this project will not explore specific options for community water supply.

 

Please refer to the grant application (Exhibit C, Task 4) for detailed background information,

maps and references.

 

From those sites over 92% of the bacteria could be identified to a known host organism. At

 

least 34 species or animal groups were identified as present at one or more sites throughout the course of the study. The

 

predominant source identified at all sites was birds, followed by wild mammals. The presence of human sources was

identified at each site as well, with onsite septic systems the likely cause.

 

NO NET LOSS of Shoreline Ecological Functions IS NOT A LAW

TO WHOM IT MAY CONCERN

I submit this as my comment on NNL

Pearl Rains Hewett Trustee

George C. Rains Sr. Estate

Member SMP Advisory Committee

NO NET LOSS of Shoreline Ecological Functions IS NOT A LAW 

FOUND ON PAGE (1)  AND PAGE (47) OF A 48 PAGE REPORT AND

KEEPING IN MIND THAT WAC’s ARE NOT LAWS

SMP HANDBOOK Chapter 4

The SMP Guidelines, adopted in 2003, constitute the first actual rule (WAC) in Washington State to incorporate the

 no net loss requirement. The concept of no net loss in this State originated with earlier efforts to protect wetlands. In 1989, Governor Booth Gardner signed an Executive Order establishing a statewide goal regarding wetlands protection. “It is the interim goal…to achieve no overall net loss in acreage and function of Washington’s remaining wetlands base. It is further the long-term goal to increase the quantity and quality of Washington’s wetlands resource base.” (E.O. 89-10).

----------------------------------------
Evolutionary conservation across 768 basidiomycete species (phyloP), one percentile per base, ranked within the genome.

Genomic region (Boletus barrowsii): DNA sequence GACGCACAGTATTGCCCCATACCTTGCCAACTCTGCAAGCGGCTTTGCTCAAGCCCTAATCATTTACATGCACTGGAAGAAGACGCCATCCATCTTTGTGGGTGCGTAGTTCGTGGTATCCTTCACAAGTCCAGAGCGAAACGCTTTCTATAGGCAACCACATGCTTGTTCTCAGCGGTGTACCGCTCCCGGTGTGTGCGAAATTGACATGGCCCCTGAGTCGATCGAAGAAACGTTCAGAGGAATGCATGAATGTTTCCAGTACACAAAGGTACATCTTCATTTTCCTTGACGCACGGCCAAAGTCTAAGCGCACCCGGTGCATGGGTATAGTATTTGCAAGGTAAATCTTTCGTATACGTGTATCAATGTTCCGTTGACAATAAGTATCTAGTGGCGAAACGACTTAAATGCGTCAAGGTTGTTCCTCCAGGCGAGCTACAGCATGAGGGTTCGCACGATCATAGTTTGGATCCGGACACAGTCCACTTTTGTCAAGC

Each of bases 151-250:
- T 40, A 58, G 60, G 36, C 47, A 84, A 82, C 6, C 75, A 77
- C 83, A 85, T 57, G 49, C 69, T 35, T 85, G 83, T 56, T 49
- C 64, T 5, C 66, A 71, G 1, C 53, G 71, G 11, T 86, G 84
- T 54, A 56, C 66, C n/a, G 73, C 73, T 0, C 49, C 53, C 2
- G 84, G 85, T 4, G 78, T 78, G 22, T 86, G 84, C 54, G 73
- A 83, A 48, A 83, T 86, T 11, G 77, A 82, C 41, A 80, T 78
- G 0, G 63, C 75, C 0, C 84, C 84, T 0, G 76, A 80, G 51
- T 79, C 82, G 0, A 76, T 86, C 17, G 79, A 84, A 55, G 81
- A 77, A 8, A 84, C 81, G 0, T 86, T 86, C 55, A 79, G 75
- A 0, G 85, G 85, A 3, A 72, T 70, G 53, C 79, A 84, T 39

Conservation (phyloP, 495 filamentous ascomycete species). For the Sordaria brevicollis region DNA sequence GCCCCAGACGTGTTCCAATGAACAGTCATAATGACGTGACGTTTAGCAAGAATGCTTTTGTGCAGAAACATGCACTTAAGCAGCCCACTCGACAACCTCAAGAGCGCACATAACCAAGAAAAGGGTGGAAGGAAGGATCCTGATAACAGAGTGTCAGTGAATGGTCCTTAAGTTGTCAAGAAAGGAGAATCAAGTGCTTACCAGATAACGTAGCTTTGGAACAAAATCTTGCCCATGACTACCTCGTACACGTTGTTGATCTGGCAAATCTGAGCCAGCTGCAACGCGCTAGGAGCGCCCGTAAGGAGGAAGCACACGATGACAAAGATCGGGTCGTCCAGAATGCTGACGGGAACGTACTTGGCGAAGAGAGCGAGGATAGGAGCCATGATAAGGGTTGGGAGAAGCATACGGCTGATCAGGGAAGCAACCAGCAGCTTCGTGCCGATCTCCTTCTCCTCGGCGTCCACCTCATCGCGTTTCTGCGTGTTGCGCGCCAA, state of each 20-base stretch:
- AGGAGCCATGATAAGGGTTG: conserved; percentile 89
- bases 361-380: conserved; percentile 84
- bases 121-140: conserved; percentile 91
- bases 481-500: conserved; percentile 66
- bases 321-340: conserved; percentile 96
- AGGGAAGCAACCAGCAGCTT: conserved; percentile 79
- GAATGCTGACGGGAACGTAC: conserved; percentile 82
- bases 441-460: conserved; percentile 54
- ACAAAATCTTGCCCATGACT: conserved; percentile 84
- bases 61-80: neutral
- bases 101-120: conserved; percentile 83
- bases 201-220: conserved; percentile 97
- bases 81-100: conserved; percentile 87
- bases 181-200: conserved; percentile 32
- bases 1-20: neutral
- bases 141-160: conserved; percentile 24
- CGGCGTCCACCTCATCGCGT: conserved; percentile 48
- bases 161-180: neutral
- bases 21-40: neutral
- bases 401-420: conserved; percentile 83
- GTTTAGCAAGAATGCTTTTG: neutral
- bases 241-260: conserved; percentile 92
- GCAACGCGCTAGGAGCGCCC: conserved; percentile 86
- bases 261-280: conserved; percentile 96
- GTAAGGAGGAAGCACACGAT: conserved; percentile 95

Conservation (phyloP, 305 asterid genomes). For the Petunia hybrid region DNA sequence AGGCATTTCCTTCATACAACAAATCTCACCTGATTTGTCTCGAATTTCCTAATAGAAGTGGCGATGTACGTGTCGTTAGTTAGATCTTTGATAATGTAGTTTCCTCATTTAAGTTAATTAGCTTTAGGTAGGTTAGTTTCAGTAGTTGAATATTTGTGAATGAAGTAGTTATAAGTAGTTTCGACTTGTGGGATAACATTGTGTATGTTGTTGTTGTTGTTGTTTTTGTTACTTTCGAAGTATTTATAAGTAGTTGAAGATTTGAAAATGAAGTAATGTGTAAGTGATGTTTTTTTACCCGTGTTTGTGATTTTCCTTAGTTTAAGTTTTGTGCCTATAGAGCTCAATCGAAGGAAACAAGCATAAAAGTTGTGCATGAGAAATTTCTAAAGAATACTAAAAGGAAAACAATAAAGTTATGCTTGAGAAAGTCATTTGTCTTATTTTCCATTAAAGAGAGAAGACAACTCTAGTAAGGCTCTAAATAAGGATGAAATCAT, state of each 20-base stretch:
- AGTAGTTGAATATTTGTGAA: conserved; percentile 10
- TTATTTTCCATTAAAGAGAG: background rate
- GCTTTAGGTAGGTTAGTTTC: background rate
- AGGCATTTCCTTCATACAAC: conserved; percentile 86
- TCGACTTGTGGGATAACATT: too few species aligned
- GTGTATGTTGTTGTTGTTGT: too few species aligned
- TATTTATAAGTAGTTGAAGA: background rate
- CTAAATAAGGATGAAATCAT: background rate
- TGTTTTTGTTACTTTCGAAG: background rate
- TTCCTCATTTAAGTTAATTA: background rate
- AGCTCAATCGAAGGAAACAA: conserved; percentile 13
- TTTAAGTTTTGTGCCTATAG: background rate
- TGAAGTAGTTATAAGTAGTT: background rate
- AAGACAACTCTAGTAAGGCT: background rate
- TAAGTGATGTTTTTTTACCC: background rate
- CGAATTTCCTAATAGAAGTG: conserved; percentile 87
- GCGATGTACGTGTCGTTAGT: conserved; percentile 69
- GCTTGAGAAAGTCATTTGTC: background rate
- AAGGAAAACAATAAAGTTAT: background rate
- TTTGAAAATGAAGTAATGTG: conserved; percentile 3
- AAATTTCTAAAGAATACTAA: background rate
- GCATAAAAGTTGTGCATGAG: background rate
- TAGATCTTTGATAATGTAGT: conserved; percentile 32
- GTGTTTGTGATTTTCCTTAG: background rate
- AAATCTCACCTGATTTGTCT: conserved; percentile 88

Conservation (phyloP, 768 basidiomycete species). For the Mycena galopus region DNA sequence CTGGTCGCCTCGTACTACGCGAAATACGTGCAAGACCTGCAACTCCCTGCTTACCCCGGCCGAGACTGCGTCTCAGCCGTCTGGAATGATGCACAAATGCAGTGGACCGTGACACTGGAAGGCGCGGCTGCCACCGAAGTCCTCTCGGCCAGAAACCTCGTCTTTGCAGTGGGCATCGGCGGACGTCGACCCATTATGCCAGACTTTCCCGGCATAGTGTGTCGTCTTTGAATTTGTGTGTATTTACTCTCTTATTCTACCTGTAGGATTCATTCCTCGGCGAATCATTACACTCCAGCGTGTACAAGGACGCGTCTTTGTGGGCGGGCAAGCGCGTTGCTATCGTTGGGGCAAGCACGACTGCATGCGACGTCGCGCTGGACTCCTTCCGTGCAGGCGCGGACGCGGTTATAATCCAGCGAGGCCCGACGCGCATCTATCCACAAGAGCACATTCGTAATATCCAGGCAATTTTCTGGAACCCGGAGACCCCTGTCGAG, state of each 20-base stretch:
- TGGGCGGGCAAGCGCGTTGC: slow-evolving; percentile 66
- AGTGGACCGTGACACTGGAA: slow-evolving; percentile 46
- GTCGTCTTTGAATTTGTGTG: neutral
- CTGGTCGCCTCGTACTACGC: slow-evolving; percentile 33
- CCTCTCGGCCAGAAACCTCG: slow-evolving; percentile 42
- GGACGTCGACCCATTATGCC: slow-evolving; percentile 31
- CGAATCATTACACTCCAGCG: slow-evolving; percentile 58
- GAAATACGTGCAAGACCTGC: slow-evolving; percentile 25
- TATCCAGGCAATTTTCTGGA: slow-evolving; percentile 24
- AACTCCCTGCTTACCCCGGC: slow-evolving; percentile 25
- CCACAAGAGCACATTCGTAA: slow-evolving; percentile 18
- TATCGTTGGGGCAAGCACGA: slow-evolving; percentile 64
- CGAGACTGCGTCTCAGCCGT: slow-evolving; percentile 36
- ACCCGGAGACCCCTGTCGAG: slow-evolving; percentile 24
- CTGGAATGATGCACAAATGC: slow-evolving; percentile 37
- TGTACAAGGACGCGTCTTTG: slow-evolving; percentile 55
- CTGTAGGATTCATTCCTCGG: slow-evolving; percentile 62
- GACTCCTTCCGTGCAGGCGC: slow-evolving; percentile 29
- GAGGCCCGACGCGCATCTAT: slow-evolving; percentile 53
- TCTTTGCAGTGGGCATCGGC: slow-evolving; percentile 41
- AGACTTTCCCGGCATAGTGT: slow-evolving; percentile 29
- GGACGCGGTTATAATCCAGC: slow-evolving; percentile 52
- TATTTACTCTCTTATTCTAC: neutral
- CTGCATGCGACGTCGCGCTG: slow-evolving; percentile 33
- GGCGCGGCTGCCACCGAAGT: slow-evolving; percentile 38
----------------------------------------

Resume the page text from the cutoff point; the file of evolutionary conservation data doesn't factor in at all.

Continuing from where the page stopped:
Read on if you are interested

SMP NNL Handbook Last updated 6/22/2010

8.

Specific Shoreline Activity and Use Standards Numerous additional specific references exist in the SMP Guidelines, requiring SMP regulations resulting in no net loss of shoreline ecological functions. Specific shoreline activity standards referencing NNL are located at: WAC 173-26-221(2)(c)(ii)(C) and (D): Geologically hazardous areas. WAC 173-26-221(2)(c)(iii)(C): Critical saltwater habitats

WAC 173-26-221(2)(c)(iv)(C): Critical freshwater habitats

WAC 173-26-221(3): Flood hazard reduction

WAC 173-26-221(4)(d): Public access

WAC 173-26-221(5): Shoreline vegetation conservation

WAC 173-26-221(6): Water quality, storm water and nonpoint pollution

WAC 173-26-231: Shoreline modifications, including shoreline stabilization, piers and docks, fill, breakwaters, jetties, groins and weirs, beach and dunes management, dredging and dredge material disposal, shoreline habitat and natural systems-enhancement projects.

Specific shoreline use standards referencing NNL are located at:

WAC 173-26-241(2)(a)(iv), addressing the following uses:

Agriculture

Aquaculture

Boating facilities

Commercial development

Forest practices

Industry

In-stream structural uses

Mining

Recreational development

Residential development

 

Transportation and parking

Utilities